|Publication number||USRE40796 E1|
|Application number||US 09/922,555|
|Publication date||Jun 23, 2009|
|Filing date||Aug 3, 2001|
|Priority date||Apr 20, 1998|
|Also published as||US5954671|
|Publication number||09922555, 922555, US RE40796 E1, US RE40796E1, US-E1-RE40796, USRE40796 E1, USRE40796E1|
|Inventors||Michael J. O'Neill|
|Original Assignee||Paradigm Biodevices, Inc.|
|Export Citation||BiBTeX, EndNote, RefMan|
|Patent Citations (21), Non-Patent Citations (7), Referenced by (13), Classifications (15), Legal Events (1)|
|External Links: USPTO, USPTO Assignment, Espacenet|
This application claims benefit of provisional application Ser. No. 60/082,340 filed Apr. 20, 1998.
A percutaneous, closed, or mini-open bone harvesting method for orthopedic, neurosurgical, ear nose & throat (ENT), oral, maxillo-facial, rheumatology, and bone marrow aspiration procedures.
Orthopedic, neurosurgical, spinal, ear-nose-throat, oral-maxillo-facial, and rheumatology procedures require the removal of bone or bone cells to culture or place in other parts of the body to permit fusion or bone formation. The current method for bone harvesting requires an open surgical procedure involving wide exposure of the iliac crests, ulna, radius, or femur. These areas are exposed with an incision over the donor sites, followed by the stripping of muscle to expose the donor site area. The removal of the bone is performed utilizing curettes, drills, or free-hand bone coring devices.
These open procedures usually cause very frequent donor site pain and morbidity as they involve significant incisional scarring, vast muscle stripping, damage to surrounding tissues, and over harvesting of the donor site. This has become one of the greatest complaints and problems of patients recovering from surgeries involving bone and bone marrow harvesting procedures.
Recently, inventors have begun creating “minimally invasive” methods to harvest bone. U.S. Pat. No. 5,556,399 to Huebner (1995) discloses a “coring drill used to harvest bone from a donor area of the human body.” This stainless steel device is the first device of its nature, and it is used freehand, under power, without guided controls and requires an open incision with wide muscle re-section.
In 1997, Spinetech, Inc. (Minneapolis, Minn.) released a patent pending “minimally invasive” cylindrical bone harvester that is used through a mini-open procedure, but without guided control. This device is not applicable to a percutaneous technique because it requires a large incision and muscle stripping to expose the donor site. The cutter is inserted into the donor site bone freehand. More importantly, the cutter tip is a uni-directional threaded two piece unit which must be disassembled to remove bone tissue from the collection tube. This makes the device unsuitable to a closed or percutaneous procedure due to the potential for disassembly inside the patient. Bi-directional cutting action will dislodge the cutter tip from the shaft.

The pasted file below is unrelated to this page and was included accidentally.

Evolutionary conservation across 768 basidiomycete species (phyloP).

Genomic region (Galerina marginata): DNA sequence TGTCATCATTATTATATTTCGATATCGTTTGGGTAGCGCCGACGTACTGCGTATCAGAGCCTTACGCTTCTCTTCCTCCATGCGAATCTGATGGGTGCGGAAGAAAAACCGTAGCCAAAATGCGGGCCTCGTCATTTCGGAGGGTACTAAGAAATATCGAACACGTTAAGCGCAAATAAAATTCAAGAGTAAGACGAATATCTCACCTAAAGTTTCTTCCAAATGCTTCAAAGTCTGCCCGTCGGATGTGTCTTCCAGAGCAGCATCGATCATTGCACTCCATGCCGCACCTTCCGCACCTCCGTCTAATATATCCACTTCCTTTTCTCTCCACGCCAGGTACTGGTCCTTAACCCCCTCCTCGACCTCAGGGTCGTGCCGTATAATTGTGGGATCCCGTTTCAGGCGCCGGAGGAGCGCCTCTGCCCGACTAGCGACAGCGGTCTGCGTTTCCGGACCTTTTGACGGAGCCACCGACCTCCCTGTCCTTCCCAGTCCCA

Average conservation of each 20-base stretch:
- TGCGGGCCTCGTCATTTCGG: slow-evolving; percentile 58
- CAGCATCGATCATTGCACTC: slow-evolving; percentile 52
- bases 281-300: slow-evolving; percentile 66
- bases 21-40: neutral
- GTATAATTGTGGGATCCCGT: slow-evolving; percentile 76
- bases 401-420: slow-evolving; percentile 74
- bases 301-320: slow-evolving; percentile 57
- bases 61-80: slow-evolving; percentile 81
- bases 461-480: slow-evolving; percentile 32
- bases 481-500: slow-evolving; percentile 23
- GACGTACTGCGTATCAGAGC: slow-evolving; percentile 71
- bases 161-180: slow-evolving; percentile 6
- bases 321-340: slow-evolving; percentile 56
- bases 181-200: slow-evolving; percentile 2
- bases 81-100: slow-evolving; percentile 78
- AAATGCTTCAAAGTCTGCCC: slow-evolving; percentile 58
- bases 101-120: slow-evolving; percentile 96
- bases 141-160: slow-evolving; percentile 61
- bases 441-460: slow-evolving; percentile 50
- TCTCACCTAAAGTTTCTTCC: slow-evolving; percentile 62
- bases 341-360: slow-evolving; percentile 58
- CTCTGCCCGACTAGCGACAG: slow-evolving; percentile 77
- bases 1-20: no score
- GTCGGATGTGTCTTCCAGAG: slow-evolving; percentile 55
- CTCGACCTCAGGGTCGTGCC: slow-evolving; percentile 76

Biomedical Enterprises, Inc. (San Antonio, Tex.) created the patent pending Bone & Marrow Collection System (BMCS), which utilizes a manual or motor driven drill bit and a disposable collection tube. This technique provides limited initial drill stabilization, but does not guide or control the direction of the tip after cutting action begins. In addition, it still utilizes an open procedure and vast muscle resection. The BMCS is an auger-drill type that is lacking an adequate delivery system for placing the guidance tube through a percutaneous or closed technique. Also, the BMCS does not prevent the drill cutter from advancing too far into the donor site, thus violating the surrounding bony architecture, tissue, and muscle. The BMCS also does not provide an accurate and easy method to measure the amount of material captured by the drill and collection tube, and is extremely susceptible to frequent clogging during repositioning of the tip.
This invention relates to a disposable or reusable bone harvester specifically designed to operate through percutaneous, closed, or mini-open incisions during orthopedic, neurosurgical, ENT, oral-maxillofacial, rheumatology, and bone marrow aspiration procedures.
The present invention discloses a manual, cylindrical, multi-directional coring device utilizing a guided delivery system that can be inserted through a percutaneous or closed approach to extract precisely measured amounts of bone or bone marrow. The invention requires only a small incision, less that 2 cm above the donor site, and utilizes a guided delivery system of guide wires, obturators, dilators, and cannulas. The present invention makes a very small incision that gradually splits the muscle and tissue. The result is less blood loss, less tissue damage, and less donor site morbidity.
All other techniques including Huebner's, Spinetech's, and BME's require an open or mini-open incision. The first two techniques do not possess a method for guided control of the cutter tip, and the last gives only limited direction prior to the coring procedure. The disadvantages of the above techniques are:
Accordingly, it is an object of the present invention to provide a method which permits bone to be harvested in precise quantities via a percutaneous or closed technique utilizing a series of guide wires, obturators, dilators, and cannulas as the exposure and delivery instrumentation for the cutting tool.
It is another object of the present invention to provide a multi-directional cutting tip with six cutting edges, which can be used to cut in clockwise, counterclockwise, or both directions, as well as with a downward force for rapid cutting action and morselization of graft material.
It is still another object of the present invention to provide multiple cannula sizes and shapes to accommodate different anatomic sites for a more precise fit, control, and tissue protection.